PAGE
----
At this point you need to decide whether you want your channeling to be closed on top of the elastic or folded into it. I’ve done both and it really depends on how thick the channeling is!

Right below my thumb is where I’m going to close the channeling with another “bar-tack” again:

finishing channeling

I need enough room to fold down my elastic and stitch another 3-step–this is where that wire play I talked about comes in handy. I can’t tell you how many times my underwire has reached right to the fold of the elastic–a recipe for underwire and needle disaster!

After closing off the channel and stitching down the underarm elastic, this is what it looks from the outside:

channeling backtack

Almost there! Now I attach my straps and finish off with my hook and eye. Every pattern has a different width at the end of the band for a hook & eye attachment. You usually need to adjust that to fit your particular hook and eye width before you sew in your strap elastic:

attaching hook & eye

That’s it! My bras are done and I’ll be back Monday with photos and some roundup questions. Happy sewing weekend everyone!

20 Comments on Bra-making Sew-Along: Elastic, Channeling and Finish!

  1. Eva
    January 26, 2013 at 9:10 pm (2 years ago)

    Question: if I’m not using wires, can I skip the channeling? I had thought you needed it either way for structure but I have several RTW non-wired bras that don’t have it, so I wonder if I could do without. It seems silly to go through the hassle of sewing in channeling if you’re not using wires.

    And if so, how should I finish the seam that’s normally hidden under the channeling? Could I line the cups and somehow use the lining to cover the seam? Or…?

    Reply
    • Amy
      January 26, 2013 at 11:18 pm (2 years ago)

      Hi Eva, it’s totally up to you! You could always copy how you see it in your RTW. The channeling does help make some structure and many RTW soft cup bras use it for that. Without it the cup loses shape even more. I have made several soft cup bras with no bridge and serged the cup seams together, then topstitched them down to the band. They end up fitting more like a camisole (just fine by me sometimes!). If you don’t have a serger, you could make bias tape and cover the seam that way, then topstitch it down. (Channeling is basically thick bias tape.)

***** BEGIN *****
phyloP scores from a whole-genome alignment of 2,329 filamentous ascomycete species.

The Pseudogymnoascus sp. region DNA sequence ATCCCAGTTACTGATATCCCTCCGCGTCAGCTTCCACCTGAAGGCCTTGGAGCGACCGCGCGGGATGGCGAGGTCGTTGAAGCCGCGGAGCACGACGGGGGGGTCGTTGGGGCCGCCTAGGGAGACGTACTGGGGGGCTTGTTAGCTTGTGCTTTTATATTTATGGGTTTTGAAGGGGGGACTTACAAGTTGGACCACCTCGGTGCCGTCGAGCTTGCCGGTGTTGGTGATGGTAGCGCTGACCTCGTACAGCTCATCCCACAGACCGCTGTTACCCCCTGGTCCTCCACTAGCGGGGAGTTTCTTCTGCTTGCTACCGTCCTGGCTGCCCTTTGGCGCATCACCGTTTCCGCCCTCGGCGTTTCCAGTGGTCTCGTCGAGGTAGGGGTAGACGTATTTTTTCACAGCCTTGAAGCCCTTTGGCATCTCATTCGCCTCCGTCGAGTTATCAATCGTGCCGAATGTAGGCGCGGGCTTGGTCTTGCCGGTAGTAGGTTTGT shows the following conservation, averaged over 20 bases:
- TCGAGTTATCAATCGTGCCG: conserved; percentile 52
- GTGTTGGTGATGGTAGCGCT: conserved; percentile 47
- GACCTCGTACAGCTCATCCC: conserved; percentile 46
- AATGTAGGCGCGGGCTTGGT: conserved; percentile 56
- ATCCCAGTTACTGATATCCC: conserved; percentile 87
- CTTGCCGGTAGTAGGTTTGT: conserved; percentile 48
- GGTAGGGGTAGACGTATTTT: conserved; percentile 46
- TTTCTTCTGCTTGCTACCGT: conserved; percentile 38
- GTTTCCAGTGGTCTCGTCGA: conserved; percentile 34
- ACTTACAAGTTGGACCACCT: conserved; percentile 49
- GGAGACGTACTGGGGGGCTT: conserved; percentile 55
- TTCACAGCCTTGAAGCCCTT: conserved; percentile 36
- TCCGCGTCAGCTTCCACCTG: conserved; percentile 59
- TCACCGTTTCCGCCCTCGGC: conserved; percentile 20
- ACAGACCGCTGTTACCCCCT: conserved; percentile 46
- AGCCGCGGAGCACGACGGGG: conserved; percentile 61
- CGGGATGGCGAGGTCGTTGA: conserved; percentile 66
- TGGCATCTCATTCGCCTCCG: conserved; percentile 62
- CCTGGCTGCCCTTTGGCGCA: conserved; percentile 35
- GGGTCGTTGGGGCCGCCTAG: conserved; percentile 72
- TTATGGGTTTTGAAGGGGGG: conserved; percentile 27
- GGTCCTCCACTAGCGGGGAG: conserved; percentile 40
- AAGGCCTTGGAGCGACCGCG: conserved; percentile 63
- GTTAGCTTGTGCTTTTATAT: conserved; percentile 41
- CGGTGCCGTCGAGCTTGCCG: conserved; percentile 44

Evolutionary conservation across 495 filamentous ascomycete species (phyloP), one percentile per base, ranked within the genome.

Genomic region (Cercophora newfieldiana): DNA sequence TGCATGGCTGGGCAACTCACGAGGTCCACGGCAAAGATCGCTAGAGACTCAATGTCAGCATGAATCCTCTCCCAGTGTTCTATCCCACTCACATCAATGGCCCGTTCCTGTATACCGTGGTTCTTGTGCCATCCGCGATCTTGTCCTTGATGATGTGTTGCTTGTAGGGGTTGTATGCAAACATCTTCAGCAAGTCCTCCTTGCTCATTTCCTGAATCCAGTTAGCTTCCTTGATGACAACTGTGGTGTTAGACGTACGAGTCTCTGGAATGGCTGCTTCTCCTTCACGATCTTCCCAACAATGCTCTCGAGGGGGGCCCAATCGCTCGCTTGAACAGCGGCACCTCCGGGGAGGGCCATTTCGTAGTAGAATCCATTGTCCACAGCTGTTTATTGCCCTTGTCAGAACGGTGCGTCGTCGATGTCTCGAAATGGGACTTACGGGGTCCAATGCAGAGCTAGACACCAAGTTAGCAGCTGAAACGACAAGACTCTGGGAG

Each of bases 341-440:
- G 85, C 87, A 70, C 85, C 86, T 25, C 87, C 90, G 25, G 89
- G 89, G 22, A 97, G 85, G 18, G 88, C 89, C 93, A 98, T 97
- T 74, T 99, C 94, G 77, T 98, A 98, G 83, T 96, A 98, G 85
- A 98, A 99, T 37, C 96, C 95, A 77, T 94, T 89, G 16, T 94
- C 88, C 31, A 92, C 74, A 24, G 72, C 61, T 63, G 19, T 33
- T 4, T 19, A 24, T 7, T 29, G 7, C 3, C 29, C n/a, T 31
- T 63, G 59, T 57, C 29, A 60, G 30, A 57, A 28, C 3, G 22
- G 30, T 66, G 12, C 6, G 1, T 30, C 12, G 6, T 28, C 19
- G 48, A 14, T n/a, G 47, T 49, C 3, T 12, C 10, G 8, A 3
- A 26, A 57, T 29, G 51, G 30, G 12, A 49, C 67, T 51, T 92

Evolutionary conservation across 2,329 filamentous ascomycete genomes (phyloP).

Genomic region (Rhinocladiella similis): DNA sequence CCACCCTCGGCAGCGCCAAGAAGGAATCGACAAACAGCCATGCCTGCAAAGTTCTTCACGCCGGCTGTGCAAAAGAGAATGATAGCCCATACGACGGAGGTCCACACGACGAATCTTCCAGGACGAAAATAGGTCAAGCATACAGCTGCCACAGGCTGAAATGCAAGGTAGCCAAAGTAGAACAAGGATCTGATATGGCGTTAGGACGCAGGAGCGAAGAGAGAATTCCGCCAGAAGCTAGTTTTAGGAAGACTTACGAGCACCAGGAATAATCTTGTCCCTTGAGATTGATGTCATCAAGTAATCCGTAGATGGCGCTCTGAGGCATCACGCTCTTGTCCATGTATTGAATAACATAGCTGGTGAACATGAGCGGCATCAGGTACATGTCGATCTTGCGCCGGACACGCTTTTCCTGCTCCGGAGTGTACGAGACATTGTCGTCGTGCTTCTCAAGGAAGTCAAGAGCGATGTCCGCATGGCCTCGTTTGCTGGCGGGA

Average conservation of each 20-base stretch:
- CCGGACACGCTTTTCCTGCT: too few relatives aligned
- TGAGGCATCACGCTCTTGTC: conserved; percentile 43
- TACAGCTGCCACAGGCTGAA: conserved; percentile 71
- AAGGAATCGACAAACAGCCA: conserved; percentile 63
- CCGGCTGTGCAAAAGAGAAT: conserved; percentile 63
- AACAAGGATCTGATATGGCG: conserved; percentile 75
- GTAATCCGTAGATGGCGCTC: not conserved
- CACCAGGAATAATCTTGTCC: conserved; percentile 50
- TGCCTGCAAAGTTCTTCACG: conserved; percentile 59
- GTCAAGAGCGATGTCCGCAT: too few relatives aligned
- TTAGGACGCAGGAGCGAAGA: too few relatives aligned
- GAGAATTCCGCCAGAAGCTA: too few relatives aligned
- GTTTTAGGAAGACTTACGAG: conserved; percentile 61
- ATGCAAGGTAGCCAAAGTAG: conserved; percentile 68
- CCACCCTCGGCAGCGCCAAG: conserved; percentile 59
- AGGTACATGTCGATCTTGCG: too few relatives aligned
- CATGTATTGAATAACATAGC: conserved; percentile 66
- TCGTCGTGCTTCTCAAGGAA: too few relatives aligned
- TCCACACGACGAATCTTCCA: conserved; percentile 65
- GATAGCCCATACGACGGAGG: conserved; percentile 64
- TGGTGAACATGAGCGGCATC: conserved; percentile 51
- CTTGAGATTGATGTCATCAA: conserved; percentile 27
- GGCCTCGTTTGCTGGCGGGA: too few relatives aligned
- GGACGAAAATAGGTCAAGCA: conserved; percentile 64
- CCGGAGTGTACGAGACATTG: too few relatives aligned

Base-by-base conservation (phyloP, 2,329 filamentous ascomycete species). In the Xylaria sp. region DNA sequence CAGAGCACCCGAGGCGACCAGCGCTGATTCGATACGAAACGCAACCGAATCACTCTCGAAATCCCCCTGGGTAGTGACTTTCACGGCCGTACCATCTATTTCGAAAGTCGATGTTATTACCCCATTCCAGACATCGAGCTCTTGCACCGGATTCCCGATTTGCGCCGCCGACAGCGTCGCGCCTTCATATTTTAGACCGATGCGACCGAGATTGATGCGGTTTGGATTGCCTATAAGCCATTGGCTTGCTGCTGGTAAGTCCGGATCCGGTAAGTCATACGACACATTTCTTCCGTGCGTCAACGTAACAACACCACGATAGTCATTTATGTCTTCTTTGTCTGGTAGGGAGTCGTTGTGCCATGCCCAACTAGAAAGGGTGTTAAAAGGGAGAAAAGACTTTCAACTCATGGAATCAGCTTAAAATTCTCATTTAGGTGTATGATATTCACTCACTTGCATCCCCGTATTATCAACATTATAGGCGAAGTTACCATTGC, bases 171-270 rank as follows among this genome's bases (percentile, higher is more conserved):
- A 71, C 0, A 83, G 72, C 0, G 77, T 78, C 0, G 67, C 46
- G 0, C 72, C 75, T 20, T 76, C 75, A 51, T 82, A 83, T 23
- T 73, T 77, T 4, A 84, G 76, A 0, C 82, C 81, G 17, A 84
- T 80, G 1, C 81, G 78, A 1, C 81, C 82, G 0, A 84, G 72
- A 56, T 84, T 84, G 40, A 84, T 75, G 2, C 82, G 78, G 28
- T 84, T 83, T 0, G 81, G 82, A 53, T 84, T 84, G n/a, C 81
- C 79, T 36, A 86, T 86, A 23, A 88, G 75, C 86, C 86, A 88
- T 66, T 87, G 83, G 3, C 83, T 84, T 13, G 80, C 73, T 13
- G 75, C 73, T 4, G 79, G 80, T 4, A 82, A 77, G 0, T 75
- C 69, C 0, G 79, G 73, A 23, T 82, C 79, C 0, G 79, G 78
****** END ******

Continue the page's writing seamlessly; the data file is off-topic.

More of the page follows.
Reply
      • Eva
        January 27, 2013 at 8:27 pm (2 years ago)

        OK, I will keep using it, just thought I might try something else. Bias tape might work but I do like the support the channeling gives. I wish I could still use underwires–I used to wear these lovely highly structured bras by Freya, etc., but I had breast surgery last year and since then they cause nerve pain. Thus my quest to make a pretty, well-fitting soft cup bra. I want to really thank you for doing the bra sew-along because I never would have attempted it otherwise!

      • Amy
        January 27, 2013 at 10:13 pm (2 years ago)

        So glad you attempted it! And I hear you and understand that wires are not for everyone, including some who are closest and nearest to me. I’ve always been curious about what can be done with a “cross your heart” bra. Of course I used to wear these in the 80s as a teen… but it seems like they could offer something different in terms of soft cup beauty. :)

  2. Carolyn
    January 26, 2013 at 11:00 pm (2 years ago)

    Absolutely beautiful, Amy! Your work is immaculate, so beautifully finished. I’ve finished my bra too, and am planning to take some piccies for the Flickr group, but not with me in it since it is half lace and therefore see-through!
    Thank you again for all these throughly detailed and informative posts, and a fantastic sewalong :)

    Reply
    • Amy
      January 26, 2013 at 11:11 pm (2 years ago)

      Thank you! I’m so excited to see bras. I might have to call them out of the woodwork. ;) I’ll be taking pics for the Flickr group, too.

      Reply
  3. Rebecca
    January 27, 2013 at 2:51 am (2 years ago)

    Thank you so much for spending all the time involved in helping out, Amy. I have now finished my bra. Will just wait until tomorrow for some decent light to take pictures. I love it – it’s pretty, comfortable and not a size I have ever worn before! In fact, it’s not actually a size that is manufactured but a bit of a frankensize. Thanks to you and all the others who pitched in with comments. No wonder RTW bras never fit:) I am now planning my next bra, with improvements. Just a bit of fine tuning and a few design changes……